Review: Heather Wasteland – Under The Red Wolfish Moon

Heather Wasteland - Under The Red Wolfish Moon (Greece, 2016)

Heather Wasteland - Under The Red Wolfish Moon (Greece, 2016)
6.5

Release Info

  • Self-Released
  • 31st October 2016

Genre(s)

  • Neofolk
  • Metal
  • Baroque Metal

Metal is a good genre of music. Because, beside its own quite wide range of influences and sub-genres, it also offers an amazing variety of “affiliated” music. And I mean all of those other types that don’t really have nothing in common with metal (music-wise), but anyone -even a deaf person- would understand that they are linked so closely to each other. Neofolk, for example, would be a good one. Also dark ambient and noise music could be placed side by side to metal. And well, in today’s case we have this Crimean (Greek) band, Heather Westland, submitting a mediaeval / baroque sounding EP done in the metal way.

Under the Red Wolfish Moon is the title of this 4-song collection, in which, the 4-piece band featured well three basses plus one simple drumset. To make everything even more complete they thought to use bass guitars with four, five and six string. Bingo!
The lack of the guitar isn’t perceptible probably because the product has been filled with some synths and effects played via MIDI through the basses themselves. Thus, as you can easily imagine, this EP may appear quite interesting both composition and sounding-wise. And it does. Even if a better, clearer production would have helped. But, it is also commonly known that fitting together more than one bass instrument in the same mix isn’t an easy duty.

However, the nice catch of this Under the Red Wolfish Moon is how the band managed to result exquisitely baroque in the sound while making clear their own inclination for metal music.
The album starts with the two darkest tunes out of the whole collection (which counts four proper tracks plus one, older demo). Tre Sverd is the opener as well as the real medieval one. It’s possibly the most pleasant song as well. Very nice is the sound of the “flanged” bass you can hear in it. Afterwards, we come across the title track. And here the first baroque influences take place, fulfilling another catchy, mysterious and a bit obscure track.13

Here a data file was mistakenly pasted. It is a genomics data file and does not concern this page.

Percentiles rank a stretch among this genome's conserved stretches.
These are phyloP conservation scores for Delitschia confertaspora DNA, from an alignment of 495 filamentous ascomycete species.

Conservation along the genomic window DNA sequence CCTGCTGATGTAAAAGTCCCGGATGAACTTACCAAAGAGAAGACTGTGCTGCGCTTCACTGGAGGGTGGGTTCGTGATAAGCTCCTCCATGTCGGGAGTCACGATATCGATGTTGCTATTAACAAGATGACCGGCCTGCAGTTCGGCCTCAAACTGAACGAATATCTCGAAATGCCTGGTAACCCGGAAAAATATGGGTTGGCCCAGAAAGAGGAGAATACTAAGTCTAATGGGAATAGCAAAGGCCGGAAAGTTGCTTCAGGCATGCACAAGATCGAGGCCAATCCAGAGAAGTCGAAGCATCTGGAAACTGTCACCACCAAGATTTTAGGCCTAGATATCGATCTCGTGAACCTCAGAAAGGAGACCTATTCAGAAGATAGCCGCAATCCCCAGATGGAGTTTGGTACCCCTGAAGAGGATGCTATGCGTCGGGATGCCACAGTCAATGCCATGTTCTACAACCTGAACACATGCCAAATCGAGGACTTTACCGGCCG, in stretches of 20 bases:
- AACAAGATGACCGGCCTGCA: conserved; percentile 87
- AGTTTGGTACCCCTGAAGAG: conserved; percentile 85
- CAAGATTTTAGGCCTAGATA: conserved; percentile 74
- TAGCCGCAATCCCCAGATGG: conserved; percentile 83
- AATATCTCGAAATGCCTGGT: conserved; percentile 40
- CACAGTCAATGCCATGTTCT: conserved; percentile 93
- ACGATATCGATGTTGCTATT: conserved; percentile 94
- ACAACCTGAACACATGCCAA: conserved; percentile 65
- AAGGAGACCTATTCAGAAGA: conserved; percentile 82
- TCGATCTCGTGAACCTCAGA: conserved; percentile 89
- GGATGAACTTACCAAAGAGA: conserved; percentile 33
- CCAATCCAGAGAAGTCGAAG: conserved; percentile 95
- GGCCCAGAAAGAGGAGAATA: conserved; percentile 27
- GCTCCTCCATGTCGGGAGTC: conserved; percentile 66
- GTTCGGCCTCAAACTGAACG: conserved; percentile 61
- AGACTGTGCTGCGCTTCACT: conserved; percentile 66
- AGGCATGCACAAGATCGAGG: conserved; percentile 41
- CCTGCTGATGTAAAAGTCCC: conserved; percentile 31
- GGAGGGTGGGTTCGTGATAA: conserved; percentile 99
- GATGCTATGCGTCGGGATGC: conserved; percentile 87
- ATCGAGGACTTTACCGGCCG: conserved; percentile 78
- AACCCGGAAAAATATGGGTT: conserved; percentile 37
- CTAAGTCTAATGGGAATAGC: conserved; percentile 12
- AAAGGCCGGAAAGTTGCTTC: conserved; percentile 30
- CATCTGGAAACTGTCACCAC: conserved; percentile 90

The second part of the EP definitely goes toward a technical change. Venice (Barocco Veneziano) shows some serious, romantic arpeggios and badass playing. While Beltane / Wicker Man goes on where we were left on the previous one. Hence, an intricate “dialogue” of three basses, often lying on some distant heavy metal-styled riffs and melodies.
The song that actually closes thing up is just a demo version of the title track -as, already mentioned-, so I think you won’t mind if I’m not gonna cover it -again.

All in all, Heather Wasteland’s Under the Red Wolfish Moon goes along pretty well. Sure, it could have been improved in certain points. Productions and sound quality on top. Then some arrangements and bass “harmonizations” are too busy and lack of clarity, and finally, also drums tend to get carried away -towards heavier and utterly metal grounds (but I do understand you, drummer!)- from time to time. But yeah, I enjoyed this one and you’ll do too if you’re up for something unusual. If you like medieval-inspired music this will be a must instead!

 

Comment with Facebook!
  •  
  •  
  •  
  •  

You May Also Like

About Matteo "Teo" Gruppi 120 Articles
TSL co-founder, co-owner, editor, CEO, reviewer, interviewer and writer. Basically I do a lot of stuff and I can’t get anything done well. I was born in 1991 and started loving music since 1981. Got my very first band in high school and now I play as a lonely dumbass in 3 projects: Chiral, Il Vuoto and |||. I listen to every kind of music as long as it is good and intense. Favourite genres include: everything as long as it’s good! (but also folk, black metal, 70-80’s rock and post-rock).

Leave a Reply

Notify of
avatar
wpDiscuz